Today, we’re finishing up (read Part I). I called today’s post nebulosity sucks because I wanted to use the word nebulosity. (I mean, really, how often do you see that word?) This entire post is not about being nebulous. One of writing coaches I had at the Kansas City Star would have called this a misleading headline, for which my reader would be angry at me. Dear reader, are you angry? If so, I apologise (in a British accent, which is why I used the British spelling. I use the accent because people speaking with British accents are so much easier to forgive).
Now that I’ve apologised for being a bad blogger and you’ve accepted my apology (you have, haven’t you?), let’s get on with it. Some things to watch out for when doing your edits:
- Wordiness. Because I mentioned things being nebulous up top, we’ll start with wordiness. Everyone has it, and sometimes it’s hard to see. Try to keep writing tight. Unfortunately, after you’ve read a weirdly constructed sentence 10 times, it makes total sense to you, so you really need another eye, sometimes to catch word vomits. At best, wordiness elongates sentences unnecessarily. At worst, it introduces confusion (the writer’s worst enemy).
- Two words or compound word? I don’t know if readers get heatedly angry about this or not, but I had several instances where I wrote out two words, but what I was trying to convey was really a compound word, or vice versa. Some of the examples:
over achiever (wrong) vs. overachiever (right)
goodnight (wrong) vs. good night (right)
home town vs hometown (right, according to m-w.com; though I saw a couple of online listings that suggest you use home town as a noun and hometown as an adjective)
key hole (wrong) vs. keyhole (right)
treeline (wrong) vs. tree line (right)
seatbelt (wrong) vs. seat belt (right)
dealmaker vs. deal maker (American Heritage and Merriam Webster’s disagree; with one calling it a compound word and another listing it as two words).
Again, I don’t know if this is the worst thing in the world or not, especially when you find different listings in different dictionaries. Definitely something to watch out for.
- Trade names. Decide if you want to use trade names or the generic. Styrofoam is a trademark, as are Kleenex and Xerox. In my opinion, it is best to use the generic names instead of trademarks if you can. Say, “he picked up a tissue” or “she photocopied the papers” instead of “he picked up a Kleenx” or “she Xeroxed papers.” However, you also have to be practical. I’m not sure most people know what polystyrene is (the non-trade name for the Styrofoam). In that instance, I might go ahead and use the trademark. If you plan to disparage the product — “that piece of s*** polystyrene cup melted and hot coffee burned me,” definitely use the generic name, not a specific company’s brand. My editor flagged spandex, but that is now considered the generic name (it’s an anagram of expands; bet you didn’t know that, huh?). If I’d said Lycra, I would have changed it, because Lycra is a trademark. One last note on trademarks — companies are very particular about them because they can lose their trademark protection if their term becomes generic (everyone uses it to identify a category of products, not a specific product). Both zipper and spandex started off as trademarks, but lost their protection because the terms became generic. This legal site has more on genericization, if you’re interested.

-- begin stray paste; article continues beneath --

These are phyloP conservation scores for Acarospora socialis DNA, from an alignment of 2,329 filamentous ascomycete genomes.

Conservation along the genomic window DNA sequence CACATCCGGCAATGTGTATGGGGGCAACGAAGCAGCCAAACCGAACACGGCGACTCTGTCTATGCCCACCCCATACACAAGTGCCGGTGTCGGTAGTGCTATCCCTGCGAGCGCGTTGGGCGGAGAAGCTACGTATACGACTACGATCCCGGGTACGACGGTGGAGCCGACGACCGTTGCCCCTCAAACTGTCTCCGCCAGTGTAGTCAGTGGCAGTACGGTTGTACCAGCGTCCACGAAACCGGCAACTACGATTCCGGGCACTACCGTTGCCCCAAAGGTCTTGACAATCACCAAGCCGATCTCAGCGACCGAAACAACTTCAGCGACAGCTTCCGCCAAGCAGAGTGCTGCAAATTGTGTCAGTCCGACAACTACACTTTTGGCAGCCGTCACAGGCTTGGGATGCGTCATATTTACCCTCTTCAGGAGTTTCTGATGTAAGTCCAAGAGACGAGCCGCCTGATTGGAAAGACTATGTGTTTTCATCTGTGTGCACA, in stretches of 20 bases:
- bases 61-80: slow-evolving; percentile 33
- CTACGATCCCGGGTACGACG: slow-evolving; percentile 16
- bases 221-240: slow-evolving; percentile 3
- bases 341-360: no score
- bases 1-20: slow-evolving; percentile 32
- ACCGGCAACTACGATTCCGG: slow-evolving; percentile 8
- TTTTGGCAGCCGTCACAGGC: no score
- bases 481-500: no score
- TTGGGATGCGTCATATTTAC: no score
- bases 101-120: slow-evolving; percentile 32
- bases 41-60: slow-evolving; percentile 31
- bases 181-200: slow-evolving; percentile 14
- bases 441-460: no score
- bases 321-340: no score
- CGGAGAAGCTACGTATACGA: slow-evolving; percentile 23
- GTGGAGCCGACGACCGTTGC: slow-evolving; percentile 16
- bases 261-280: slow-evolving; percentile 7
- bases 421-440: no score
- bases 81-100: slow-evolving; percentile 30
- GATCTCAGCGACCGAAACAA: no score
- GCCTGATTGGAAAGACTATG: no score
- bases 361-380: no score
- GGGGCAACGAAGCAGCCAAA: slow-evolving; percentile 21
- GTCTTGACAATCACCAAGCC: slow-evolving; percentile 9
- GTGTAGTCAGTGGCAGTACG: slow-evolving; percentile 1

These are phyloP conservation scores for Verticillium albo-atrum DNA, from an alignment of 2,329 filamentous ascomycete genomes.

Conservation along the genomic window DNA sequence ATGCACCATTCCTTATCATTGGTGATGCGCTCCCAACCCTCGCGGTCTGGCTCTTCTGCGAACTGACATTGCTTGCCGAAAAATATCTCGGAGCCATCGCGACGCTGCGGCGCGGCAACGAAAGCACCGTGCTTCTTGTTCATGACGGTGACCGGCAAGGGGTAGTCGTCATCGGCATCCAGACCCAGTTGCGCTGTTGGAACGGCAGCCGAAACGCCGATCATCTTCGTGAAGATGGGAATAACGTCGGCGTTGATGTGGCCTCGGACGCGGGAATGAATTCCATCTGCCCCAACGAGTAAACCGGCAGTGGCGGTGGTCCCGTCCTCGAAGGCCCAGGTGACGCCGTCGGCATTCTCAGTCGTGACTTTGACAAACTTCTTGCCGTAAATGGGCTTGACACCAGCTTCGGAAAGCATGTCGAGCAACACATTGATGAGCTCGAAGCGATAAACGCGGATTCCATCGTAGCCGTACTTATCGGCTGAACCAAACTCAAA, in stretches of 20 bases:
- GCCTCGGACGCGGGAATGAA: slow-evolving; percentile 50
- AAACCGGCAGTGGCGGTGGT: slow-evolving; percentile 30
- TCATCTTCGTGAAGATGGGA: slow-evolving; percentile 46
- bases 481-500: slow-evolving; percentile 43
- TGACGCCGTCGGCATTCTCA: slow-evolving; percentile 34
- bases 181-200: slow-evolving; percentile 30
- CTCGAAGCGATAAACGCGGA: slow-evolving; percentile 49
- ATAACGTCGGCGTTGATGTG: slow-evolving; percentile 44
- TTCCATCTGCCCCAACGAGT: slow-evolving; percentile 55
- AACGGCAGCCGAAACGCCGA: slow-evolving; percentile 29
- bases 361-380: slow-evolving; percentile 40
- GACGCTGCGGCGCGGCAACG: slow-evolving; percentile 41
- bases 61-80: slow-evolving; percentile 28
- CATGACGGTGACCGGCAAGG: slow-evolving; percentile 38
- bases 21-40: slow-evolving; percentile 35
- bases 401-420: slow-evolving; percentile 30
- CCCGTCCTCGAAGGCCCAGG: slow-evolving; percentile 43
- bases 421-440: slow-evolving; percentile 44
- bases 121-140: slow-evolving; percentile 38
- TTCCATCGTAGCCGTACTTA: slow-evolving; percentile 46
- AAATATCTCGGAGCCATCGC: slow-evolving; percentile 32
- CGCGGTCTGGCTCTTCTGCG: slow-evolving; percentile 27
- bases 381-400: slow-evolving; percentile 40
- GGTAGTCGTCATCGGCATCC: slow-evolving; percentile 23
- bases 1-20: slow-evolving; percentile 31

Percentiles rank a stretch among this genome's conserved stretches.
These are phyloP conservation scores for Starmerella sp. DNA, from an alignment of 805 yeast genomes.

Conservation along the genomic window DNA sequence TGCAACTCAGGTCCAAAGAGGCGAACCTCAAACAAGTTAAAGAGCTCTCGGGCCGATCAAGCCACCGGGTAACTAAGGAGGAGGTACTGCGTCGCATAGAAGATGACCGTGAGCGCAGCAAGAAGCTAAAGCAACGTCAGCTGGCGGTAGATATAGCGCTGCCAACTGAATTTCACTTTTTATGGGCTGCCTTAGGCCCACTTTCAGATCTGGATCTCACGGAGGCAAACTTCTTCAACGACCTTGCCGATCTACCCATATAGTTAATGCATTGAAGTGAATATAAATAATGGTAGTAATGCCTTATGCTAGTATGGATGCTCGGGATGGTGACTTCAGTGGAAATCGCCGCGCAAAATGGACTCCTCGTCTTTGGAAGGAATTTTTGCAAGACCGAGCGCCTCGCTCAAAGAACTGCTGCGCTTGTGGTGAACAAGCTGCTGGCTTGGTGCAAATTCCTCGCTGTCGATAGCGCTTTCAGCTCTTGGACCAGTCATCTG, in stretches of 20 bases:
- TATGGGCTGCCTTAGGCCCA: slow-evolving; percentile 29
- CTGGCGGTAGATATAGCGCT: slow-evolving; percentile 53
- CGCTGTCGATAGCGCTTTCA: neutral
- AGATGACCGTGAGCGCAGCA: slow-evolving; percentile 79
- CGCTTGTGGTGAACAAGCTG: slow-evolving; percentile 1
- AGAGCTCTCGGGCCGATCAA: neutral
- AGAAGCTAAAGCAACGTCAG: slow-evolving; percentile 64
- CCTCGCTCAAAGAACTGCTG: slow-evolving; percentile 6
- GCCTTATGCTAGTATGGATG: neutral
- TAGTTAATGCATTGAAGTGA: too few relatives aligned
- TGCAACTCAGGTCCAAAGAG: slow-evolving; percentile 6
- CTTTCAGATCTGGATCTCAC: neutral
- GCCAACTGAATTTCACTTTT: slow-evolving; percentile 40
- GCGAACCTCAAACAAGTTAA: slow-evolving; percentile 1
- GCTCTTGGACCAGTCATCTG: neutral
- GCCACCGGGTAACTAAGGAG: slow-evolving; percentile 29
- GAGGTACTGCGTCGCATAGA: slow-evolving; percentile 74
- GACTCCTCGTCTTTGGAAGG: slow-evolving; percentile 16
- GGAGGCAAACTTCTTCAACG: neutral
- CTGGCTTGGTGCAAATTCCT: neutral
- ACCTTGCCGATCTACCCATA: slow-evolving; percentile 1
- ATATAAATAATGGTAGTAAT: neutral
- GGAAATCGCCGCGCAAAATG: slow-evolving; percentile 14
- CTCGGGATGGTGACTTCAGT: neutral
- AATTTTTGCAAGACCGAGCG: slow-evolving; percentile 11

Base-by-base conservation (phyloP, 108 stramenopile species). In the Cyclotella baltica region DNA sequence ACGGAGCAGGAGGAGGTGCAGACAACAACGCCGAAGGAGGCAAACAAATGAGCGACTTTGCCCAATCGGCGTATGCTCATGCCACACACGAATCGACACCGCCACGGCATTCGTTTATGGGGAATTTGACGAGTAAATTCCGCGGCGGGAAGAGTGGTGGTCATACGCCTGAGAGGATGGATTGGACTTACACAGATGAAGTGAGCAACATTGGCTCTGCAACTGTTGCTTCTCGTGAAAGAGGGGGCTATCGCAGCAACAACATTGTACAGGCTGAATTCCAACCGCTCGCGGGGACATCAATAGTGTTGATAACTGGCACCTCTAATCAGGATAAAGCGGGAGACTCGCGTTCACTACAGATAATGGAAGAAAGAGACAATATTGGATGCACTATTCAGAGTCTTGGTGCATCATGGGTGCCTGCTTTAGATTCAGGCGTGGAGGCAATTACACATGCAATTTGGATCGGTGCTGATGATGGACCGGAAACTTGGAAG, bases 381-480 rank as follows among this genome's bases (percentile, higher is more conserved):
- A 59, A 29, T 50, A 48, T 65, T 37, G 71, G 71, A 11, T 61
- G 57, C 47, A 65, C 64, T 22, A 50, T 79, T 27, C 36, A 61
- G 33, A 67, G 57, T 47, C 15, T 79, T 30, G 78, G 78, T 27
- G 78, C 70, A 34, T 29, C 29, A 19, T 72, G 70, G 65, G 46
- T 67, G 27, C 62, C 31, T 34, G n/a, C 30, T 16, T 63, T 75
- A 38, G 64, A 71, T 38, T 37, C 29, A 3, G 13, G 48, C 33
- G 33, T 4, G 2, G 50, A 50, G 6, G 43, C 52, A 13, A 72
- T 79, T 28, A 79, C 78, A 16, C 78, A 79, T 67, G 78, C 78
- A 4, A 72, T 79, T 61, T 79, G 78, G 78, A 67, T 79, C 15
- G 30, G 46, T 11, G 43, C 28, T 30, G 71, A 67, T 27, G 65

- Hyphens. Sometimes you’ll need to throw a hyphen in between two words that normally aren’t hyphenated, because the two words are acting together as an adjective to modify a noun. For example, “grown up” is two words, but “grown-up daughter” requires a hyphen. Similarly, African American is two words without a hyphen, but African-American woman is hyphenated. Because you only need to use it in some instances, it’s easy to overlook a missed hyphen. If it makes you feel better, Grammar Girl is fairly forgiving with hyphens.
- Extra commas. Commas represent a pause in thought, so sometimes when I’m writing and pause in thought, I’ll actually stroke a comma on the keyboard. This can leave me with commas in weird place. I try to get rid of extraneous commas, but you need an extra set of eyes to get them all.
- Wary vs. weary. This is fairly specific item, but I realized I was using the two interchangeably when they’re not interchangeable. The Grammarist explains that weary is a synonym for tired, and means mental or physical fatigue. Wary, however, means you’re on guard. The Grammarist offers some practical examples, if you’re interested.
- That is he, your honor! He stole my purse. That, my friends, is grammatically correct. I wouldn’t ever have one of my characters say it (unless the character was a prissy SOB with a stick up his you-know-what). I wouldn’t even have my omniscient narrator say it (because she is not a prissy SOB with a stick up her you-know-what). Everyone normal says, “That’s him, your honor. That’s the thief.” Him is an object pronoun, and with any other verb would be considered the object. However, rules old English dictate you don’t use an object pronoun when you have a “to be” verb. You may get some old school complaints if you choose not to go with today’s norm, but consider risking it, as I think this rule sucks (and there’s no nebulosity in that statement). Several blogs chime in on this topic, including Daily Writing Tips, Grammarphobia (blogger is author of Woe is I) , and Grammar Girl.
Well, that’s all she wrote. (Is it OK to refer to myself in the third person? It’s gonna have to be, ‘cause I did). I hope you had fun this week. I know I had a blast.
Did I miss anything major? If so, what things would you stick on your list of things to look for when you’re editing?